Optical Fiber Pioneer Shares Physics Nobel

IEEE Life Fellow Charles Kuen Kao came up with the theory behind optical-fiber telecommunications

Photo: Nortel

7 October 2009—The Nobel Prize in Physics was awarded yesterday to IEEE Life Fellow Charles Kuen Kao ”for groundbreaking achievements concerning the transmission of light in fibers for optical communication.”

Kao helped fuel the development of optical fibers, the thin waveguides that route light over thousands of kilometers to deliver telephone, TV, and Internet services. Because optical fibers transmit light, which speeds through wires faster than electricity, they enable high-speed communication and large bandwidth data transfer literally at the speed of light.

Work on optical fibers using long, thin glass wires took shape in the 1950s, as it became apparent that shuttling electrons back and forth wouldn’t support the growing telephone and television industry for long. But because early fibers lost a huge amount of information even over distances as short as a meter, they were useful mostly for endoscopy and other medical applications, not for transmitting information across oceans.

But Kao saw the potential of glass fibers. ”The material is very cheap, as I went to the most abundant material on Earth,” Kao said in a 2004 IEEE oral history. ”And it is also that the fiber itself has very, very good durability. So really it is an ideal thing. It is really the cheapest and strongest material that you can use.”

While working at Standard Telecommunication Laboratories, in Harlow, England, Kao showed that much of the information loss in the optical fibers of the day was due to impurities in the glass threads, not because of any intrinsic property of glass. His 1966 paper with George Hockham demonstrated that an optical fiber could carry the equivalent of 200 TV channels or more than 200 000 telephone channels and predicted that optical fibers would be able to transmit this information while losing only 20 decibels per kilometer, an acceptable loss rate for long-distance communications.

”No one in their right mind thought you could send a signal through glass,” says IEEE historian Robert Colburn, who interviewed Kao in 2004. ”Kao defied the conventional wisdom of the time” by predicting that you could make glass pure enough. ”People said, ’You can’t even see through a foot of glass turned on its side, much less a thousand kilometers long.’ ”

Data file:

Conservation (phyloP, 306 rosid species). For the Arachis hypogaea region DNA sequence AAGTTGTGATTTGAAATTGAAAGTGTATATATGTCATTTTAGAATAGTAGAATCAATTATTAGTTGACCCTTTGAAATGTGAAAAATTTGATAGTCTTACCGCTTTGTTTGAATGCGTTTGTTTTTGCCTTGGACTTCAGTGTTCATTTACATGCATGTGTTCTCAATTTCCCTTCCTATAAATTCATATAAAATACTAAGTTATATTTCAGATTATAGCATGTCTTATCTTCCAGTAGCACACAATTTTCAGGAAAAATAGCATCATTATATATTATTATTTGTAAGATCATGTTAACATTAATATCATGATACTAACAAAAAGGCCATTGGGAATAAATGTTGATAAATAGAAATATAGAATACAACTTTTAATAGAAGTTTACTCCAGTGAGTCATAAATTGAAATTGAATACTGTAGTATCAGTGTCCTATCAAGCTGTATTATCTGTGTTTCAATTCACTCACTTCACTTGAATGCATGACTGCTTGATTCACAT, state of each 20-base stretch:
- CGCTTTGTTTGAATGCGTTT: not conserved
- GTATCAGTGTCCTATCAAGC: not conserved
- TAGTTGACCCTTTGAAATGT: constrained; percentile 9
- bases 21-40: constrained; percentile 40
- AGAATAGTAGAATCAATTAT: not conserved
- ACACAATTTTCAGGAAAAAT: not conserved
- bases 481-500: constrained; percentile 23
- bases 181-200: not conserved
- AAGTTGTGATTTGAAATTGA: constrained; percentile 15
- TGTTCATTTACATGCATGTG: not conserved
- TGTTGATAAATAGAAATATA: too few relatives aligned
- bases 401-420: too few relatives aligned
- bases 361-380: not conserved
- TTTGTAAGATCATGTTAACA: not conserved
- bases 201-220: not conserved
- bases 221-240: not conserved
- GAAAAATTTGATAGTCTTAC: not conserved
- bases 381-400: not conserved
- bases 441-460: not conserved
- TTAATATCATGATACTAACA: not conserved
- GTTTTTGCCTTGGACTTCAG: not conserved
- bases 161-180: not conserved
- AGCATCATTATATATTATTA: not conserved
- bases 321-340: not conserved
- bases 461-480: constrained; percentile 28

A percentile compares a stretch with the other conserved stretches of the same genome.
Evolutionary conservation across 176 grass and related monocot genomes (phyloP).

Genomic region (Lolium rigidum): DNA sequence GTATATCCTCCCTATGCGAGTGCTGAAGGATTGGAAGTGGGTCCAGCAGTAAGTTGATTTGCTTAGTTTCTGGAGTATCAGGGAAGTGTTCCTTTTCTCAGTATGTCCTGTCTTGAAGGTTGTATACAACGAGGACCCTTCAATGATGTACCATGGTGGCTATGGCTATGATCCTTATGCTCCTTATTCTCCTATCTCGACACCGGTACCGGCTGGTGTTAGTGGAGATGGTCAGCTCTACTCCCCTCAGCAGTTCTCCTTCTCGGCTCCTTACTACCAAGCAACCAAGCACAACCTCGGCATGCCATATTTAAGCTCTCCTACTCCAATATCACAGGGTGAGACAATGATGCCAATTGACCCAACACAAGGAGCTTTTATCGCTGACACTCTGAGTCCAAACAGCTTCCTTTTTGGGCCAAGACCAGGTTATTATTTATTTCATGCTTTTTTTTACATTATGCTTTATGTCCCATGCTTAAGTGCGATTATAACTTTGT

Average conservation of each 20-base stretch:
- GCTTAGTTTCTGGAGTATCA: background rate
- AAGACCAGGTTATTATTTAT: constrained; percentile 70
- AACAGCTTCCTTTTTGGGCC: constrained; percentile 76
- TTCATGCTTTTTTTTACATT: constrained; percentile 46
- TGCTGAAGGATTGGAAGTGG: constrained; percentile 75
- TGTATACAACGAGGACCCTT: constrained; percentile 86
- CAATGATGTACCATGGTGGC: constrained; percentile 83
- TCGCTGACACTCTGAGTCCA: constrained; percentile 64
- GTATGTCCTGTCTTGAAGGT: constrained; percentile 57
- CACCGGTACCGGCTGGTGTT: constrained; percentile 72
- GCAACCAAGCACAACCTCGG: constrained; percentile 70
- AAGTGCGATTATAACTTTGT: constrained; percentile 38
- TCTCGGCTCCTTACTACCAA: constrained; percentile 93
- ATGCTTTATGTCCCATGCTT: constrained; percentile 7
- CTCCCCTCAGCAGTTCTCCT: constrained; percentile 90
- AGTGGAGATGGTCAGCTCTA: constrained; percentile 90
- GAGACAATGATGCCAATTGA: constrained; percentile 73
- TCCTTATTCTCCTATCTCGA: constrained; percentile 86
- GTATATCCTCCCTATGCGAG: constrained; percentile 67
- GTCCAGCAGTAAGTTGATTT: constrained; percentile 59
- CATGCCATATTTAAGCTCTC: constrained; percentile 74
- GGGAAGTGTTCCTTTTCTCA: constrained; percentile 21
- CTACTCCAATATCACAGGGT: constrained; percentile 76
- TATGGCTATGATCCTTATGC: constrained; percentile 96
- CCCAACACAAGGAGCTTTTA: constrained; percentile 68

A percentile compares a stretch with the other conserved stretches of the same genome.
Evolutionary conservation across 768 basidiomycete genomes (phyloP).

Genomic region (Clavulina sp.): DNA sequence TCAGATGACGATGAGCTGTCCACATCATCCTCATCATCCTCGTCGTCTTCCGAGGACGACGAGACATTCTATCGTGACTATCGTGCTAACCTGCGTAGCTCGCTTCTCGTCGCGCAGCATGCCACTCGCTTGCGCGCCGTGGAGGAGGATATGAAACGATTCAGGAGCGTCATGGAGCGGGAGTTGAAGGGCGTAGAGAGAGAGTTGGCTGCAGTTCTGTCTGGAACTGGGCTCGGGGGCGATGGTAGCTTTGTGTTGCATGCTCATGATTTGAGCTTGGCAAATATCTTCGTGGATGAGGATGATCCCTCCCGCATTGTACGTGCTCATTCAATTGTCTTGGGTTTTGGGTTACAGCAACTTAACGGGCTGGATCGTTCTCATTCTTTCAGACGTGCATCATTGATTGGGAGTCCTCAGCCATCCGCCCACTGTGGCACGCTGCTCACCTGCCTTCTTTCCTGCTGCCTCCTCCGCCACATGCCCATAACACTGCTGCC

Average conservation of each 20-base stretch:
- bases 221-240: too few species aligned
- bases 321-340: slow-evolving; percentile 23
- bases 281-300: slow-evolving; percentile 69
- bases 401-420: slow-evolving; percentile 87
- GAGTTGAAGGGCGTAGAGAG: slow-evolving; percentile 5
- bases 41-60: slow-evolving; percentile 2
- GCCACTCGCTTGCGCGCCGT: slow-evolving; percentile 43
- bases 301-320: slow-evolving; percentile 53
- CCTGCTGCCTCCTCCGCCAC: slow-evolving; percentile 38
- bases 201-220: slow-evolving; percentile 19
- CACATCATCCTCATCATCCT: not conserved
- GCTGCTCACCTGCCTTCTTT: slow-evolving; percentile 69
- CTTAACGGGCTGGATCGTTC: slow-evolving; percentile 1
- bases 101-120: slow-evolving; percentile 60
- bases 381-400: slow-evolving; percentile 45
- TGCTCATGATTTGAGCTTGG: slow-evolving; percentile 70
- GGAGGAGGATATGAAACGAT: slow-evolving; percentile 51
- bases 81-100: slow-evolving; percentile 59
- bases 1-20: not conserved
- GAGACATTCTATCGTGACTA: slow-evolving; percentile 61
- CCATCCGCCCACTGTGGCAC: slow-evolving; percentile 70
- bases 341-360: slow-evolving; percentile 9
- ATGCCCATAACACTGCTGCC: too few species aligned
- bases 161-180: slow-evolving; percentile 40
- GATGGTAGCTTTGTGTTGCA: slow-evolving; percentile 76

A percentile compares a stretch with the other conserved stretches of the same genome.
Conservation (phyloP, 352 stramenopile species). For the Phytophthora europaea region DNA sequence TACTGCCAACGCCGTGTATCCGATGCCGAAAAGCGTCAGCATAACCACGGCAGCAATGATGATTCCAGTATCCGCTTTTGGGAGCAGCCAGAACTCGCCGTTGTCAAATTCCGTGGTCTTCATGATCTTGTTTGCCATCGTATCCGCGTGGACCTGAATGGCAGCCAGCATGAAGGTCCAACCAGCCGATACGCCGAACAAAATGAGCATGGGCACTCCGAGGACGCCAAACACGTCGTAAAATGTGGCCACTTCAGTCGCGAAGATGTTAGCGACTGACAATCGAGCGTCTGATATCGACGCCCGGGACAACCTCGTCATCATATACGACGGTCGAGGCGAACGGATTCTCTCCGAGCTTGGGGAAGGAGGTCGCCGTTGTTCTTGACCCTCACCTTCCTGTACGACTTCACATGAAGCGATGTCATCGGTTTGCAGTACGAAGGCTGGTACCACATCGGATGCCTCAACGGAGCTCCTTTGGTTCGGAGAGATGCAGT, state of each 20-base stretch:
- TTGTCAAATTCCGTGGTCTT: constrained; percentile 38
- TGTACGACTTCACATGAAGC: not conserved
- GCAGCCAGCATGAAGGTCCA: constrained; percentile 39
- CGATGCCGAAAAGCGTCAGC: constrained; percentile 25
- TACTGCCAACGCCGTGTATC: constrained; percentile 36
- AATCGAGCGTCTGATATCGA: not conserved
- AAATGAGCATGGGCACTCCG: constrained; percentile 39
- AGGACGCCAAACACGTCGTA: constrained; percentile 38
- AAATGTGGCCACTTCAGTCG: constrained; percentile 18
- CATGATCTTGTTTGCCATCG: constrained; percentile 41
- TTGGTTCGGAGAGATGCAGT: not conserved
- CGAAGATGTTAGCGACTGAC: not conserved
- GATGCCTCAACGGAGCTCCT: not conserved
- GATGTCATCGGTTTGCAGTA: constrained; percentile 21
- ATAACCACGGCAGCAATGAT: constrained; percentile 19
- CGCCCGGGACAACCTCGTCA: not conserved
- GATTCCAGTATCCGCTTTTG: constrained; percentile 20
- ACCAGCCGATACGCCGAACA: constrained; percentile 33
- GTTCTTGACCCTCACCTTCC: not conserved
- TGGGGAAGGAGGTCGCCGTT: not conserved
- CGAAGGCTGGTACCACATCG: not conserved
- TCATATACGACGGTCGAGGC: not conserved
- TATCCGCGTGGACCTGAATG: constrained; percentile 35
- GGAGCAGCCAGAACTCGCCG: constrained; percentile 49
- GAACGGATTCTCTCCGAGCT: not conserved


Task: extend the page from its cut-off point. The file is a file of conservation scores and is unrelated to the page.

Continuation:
But Kao’s theory persevered, and four years later such fibers were being produced by Corning, in New York state. They were eventually improved to carry multiple wavelengths of light on the same fiber, vastly increasing their communication capacity. Today optical fibers transmit data at astounding rates. Just last week, Bell Labs broke the record for optical transmission, sending the equivalent of 400 DVDs per second over 7000 kilometers, surpassing commercial undersea cables by a factor of 10. Fiber-optic cables are steadily connecting the world, with a 17 000-km cable laid in July linking East Africa to Europe and India, at speeds fast enough to stream high-definition video.

Photo: Richard Epworth

And as the cost of installing fiber-optic cables drops, they are increasingly entering homes. Telecom companies laid about 523 000 km of submarine cable between 1998 and 2002, enabling higher volumes of simultaneous voice calls and data transfer over the Internet. Three million kilometers of optical fiber have been laid in the United Kingdom alone since Kao’s original prediction.

Experimental optical fiber, some of which contains photonic crystals and other unusual structures, promises to pump even more data through the Internet. Photonic crystals, for example, bend light much more sharply than optical fibers can, potentially making the crystals useful for routing light around microchips, which would boost the microchips’ computing capacity.

To Probe Further

Check out an interview with Kao, part of the IEEE History Center’s Oral History Program.

Kao and Hockham’s original paper was published in Proceedings of the IEE in July 1966 and reprinted 20 years later. It’s available here for a limited time. For more cutting-edge technology and seminal research articles, go to IEEE Xplore.

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